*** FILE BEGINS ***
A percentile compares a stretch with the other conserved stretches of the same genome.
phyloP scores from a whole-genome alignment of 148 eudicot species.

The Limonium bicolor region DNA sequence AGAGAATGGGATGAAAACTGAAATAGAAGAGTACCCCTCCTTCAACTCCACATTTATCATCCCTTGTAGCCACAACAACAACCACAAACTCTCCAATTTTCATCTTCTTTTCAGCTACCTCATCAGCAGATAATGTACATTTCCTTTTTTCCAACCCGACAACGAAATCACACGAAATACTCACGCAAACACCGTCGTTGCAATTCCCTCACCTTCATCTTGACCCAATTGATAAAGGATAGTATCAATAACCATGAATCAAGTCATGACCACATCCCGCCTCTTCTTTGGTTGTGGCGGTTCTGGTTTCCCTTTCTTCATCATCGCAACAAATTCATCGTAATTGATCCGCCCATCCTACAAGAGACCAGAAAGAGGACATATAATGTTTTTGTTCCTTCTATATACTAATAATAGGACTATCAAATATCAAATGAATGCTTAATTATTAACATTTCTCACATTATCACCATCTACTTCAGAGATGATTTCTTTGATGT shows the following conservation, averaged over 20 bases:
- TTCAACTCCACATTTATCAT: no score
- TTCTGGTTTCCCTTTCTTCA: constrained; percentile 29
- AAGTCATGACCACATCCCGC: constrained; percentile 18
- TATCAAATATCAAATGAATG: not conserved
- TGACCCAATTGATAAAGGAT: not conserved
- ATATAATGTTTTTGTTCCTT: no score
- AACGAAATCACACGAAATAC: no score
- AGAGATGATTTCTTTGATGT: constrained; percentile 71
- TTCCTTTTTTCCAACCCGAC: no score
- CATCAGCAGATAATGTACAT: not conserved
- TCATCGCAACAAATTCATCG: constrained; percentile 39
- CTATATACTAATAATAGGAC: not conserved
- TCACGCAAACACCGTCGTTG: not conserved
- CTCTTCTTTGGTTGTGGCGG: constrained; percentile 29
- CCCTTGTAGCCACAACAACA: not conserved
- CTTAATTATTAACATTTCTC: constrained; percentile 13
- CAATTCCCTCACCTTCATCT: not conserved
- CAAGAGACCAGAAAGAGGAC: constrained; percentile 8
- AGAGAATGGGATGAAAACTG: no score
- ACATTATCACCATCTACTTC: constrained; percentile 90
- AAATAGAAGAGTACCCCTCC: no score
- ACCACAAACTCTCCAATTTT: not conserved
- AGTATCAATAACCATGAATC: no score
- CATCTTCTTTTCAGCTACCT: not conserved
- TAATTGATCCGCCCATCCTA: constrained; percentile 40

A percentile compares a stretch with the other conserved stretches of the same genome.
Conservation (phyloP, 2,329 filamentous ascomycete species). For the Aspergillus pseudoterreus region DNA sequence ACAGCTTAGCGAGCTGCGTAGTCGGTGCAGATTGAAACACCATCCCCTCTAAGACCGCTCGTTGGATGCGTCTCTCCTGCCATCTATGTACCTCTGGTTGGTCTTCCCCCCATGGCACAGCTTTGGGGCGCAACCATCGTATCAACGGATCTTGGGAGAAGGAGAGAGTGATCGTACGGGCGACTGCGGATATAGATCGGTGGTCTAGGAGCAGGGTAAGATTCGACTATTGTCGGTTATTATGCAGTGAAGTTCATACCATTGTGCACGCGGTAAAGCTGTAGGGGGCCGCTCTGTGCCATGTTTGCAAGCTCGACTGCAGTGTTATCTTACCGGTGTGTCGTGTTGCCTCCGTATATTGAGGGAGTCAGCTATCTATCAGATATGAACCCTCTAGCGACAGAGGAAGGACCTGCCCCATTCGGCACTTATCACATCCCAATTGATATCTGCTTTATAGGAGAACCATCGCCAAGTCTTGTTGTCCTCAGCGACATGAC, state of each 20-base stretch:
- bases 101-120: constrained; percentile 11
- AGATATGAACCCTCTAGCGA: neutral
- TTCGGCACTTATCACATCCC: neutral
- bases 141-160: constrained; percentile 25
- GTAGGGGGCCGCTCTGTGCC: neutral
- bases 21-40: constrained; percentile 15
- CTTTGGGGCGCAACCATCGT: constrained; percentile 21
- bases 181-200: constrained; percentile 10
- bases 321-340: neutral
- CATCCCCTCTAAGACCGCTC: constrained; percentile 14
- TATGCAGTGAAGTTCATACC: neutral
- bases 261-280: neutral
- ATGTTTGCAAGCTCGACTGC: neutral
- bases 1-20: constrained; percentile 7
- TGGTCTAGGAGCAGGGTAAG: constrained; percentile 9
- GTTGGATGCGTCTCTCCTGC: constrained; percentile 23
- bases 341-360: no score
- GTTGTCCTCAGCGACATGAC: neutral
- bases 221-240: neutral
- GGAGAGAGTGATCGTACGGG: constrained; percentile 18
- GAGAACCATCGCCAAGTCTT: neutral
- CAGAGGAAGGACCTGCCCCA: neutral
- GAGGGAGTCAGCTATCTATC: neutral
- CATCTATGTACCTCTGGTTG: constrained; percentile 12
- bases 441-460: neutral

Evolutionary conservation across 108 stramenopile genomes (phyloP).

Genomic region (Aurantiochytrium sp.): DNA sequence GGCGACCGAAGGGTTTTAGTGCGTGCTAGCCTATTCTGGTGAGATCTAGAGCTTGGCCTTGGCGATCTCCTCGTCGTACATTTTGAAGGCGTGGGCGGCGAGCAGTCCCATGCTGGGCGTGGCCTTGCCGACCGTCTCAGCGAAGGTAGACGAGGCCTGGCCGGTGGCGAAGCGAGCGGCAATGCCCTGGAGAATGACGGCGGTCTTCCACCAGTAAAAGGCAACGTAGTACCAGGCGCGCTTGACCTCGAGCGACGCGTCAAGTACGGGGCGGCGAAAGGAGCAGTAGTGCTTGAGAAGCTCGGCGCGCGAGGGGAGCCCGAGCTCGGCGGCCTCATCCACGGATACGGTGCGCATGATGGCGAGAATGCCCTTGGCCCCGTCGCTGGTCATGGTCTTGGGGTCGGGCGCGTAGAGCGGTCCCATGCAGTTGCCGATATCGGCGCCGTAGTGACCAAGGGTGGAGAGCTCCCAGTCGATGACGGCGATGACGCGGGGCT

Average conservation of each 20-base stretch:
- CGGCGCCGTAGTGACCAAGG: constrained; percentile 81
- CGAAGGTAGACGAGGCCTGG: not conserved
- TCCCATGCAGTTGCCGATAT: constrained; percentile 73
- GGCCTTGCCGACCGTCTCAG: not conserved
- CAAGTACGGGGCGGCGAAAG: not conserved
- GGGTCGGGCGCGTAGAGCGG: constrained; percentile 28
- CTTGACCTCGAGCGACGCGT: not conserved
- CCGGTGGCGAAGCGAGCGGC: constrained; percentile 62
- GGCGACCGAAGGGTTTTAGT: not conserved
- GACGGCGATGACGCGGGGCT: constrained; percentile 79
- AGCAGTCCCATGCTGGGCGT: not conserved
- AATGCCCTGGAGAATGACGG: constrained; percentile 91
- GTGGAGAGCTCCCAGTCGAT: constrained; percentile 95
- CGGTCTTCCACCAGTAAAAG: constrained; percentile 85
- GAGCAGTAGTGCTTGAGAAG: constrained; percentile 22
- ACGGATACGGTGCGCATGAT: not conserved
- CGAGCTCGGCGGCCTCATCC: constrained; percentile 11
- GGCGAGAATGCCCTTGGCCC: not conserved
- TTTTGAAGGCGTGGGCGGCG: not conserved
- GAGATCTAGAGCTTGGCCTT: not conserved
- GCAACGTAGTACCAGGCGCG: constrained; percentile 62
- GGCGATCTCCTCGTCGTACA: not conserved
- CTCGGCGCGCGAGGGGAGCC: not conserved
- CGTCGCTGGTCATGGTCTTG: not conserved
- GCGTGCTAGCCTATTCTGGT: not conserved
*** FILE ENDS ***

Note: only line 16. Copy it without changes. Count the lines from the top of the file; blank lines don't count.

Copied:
- TCACGCAAACACCGTCGTTG: not conserved